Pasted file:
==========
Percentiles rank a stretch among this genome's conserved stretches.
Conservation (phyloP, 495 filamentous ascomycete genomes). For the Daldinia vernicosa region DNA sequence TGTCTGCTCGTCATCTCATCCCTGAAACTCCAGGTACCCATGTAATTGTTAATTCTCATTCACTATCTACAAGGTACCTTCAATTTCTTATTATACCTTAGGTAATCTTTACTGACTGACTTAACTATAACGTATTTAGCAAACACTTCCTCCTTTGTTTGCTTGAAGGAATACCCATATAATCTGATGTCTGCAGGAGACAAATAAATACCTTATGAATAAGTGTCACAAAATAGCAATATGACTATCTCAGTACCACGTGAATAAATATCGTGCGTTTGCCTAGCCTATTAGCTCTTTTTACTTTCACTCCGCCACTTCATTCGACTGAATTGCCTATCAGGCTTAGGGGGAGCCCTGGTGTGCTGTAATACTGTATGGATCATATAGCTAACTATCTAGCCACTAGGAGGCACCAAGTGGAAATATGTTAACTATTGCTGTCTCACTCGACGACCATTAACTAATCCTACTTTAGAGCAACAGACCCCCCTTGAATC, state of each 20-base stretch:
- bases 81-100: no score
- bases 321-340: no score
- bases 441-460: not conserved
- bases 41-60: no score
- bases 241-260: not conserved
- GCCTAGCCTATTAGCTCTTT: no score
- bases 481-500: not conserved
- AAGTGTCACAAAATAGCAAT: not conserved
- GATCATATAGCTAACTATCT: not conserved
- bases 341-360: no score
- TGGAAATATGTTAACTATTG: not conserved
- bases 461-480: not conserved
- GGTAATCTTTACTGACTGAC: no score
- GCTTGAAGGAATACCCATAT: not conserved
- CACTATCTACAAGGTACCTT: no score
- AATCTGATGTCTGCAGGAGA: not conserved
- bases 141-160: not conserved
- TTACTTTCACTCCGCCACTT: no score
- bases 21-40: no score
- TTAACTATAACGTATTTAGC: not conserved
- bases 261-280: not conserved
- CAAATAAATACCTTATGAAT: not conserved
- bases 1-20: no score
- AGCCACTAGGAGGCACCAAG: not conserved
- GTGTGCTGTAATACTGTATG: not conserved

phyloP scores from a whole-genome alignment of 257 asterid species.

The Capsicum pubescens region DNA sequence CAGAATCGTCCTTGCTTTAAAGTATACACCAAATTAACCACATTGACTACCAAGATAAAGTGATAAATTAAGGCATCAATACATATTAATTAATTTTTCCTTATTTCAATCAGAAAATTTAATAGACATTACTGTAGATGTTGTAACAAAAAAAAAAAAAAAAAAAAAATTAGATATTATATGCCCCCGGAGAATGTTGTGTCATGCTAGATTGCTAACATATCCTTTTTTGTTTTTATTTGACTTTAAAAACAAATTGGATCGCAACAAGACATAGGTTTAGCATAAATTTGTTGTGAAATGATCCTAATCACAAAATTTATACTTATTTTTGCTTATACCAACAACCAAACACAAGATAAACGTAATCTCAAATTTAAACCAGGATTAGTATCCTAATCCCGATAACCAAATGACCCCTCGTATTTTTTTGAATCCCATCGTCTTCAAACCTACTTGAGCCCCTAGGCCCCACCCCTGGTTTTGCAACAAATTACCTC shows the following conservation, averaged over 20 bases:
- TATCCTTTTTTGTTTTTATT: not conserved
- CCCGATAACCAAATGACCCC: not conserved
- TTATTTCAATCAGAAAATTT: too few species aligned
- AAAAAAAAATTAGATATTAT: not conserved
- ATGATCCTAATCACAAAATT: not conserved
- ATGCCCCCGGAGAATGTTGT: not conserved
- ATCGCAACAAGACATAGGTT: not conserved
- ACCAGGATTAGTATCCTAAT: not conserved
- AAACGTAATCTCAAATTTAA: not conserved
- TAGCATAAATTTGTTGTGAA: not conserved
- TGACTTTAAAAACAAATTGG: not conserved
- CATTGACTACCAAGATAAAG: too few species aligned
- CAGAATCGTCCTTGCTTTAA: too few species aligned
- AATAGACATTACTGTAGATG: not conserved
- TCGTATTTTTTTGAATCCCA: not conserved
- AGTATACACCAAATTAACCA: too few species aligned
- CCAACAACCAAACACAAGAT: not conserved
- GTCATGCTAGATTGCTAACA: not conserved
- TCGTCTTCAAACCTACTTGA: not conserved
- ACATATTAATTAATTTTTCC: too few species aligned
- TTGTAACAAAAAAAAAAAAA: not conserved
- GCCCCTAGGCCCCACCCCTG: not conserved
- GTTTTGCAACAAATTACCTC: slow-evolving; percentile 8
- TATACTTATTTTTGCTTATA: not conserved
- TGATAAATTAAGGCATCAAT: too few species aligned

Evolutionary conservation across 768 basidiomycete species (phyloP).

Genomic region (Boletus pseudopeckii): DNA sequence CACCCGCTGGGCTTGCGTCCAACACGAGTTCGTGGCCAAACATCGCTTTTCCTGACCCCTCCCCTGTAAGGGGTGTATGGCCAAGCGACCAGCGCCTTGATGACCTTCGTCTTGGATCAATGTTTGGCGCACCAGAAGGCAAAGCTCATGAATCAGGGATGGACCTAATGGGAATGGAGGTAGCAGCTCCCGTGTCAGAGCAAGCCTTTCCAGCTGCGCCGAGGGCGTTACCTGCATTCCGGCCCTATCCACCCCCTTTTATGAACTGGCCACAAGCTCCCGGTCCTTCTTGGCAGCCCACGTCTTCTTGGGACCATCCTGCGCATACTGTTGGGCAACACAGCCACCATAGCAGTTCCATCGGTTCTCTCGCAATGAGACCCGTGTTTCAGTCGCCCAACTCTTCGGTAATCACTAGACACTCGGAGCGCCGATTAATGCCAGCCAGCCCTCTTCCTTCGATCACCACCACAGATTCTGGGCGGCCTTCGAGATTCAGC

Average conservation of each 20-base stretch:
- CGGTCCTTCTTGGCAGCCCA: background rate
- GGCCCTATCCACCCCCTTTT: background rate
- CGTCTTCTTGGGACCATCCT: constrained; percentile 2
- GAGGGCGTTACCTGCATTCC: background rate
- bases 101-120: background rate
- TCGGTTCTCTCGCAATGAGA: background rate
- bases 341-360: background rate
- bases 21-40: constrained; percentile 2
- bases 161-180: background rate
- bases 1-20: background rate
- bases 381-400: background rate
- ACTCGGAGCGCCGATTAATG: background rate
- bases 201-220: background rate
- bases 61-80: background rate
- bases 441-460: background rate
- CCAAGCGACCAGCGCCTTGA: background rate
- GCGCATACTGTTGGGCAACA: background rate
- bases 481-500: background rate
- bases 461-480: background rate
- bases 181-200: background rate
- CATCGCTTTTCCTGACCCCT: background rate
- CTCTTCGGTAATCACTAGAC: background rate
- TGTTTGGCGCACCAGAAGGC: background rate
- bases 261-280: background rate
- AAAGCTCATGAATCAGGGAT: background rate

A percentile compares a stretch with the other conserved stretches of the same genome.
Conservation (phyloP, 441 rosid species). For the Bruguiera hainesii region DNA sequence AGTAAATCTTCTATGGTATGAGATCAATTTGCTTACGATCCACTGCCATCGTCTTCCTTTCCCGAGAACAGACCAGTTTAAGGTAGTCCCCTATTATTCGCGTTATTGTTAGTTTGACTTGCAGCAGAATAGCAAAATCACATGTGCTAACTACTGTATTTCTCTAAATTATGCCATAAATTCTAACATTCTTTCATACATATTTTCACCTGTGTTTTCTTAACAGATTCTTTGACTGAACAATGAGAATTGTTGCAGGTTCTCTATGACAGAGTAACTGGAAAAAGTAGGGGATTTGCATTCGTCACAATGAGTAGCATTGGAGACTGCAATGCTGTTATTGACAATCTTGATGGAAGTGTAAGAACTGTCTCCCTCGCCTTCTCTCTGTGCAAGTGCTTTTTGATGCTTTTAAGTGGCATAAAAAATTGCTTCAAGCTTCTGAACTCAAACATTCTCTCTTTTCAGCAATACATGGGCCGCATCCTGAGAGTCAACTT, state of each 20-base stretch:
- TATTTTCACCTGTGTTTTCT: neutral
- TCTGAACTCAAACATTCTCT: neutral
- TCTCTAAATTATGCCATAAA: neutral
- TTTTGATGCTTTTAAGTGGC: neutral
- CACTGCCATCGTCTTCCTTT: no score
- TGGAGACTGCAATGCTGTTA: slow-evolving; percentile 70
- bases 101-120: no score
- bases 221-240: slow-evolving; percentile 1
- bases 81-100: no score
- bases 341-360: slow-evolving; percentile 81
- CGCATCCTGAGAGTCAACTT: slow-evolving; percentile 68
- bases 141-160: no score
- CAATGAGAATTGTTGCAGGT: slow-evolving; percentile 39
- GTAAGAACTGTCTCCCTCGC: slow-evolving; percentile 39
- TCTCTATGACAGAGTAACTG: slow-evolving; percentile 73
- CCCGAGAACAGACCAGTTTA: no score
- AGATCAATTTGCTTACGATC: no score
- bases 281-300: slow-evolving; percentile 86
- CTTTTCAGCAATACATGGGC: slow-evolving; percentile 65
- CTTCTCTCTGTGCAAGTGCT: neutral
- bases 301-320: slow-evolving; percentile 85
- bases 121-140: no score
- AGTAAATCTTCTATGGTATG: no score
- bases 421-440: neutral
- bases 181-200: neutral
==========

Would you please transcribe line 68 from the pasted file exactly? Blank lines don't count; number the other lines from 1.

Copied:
- bases 381-400: background rate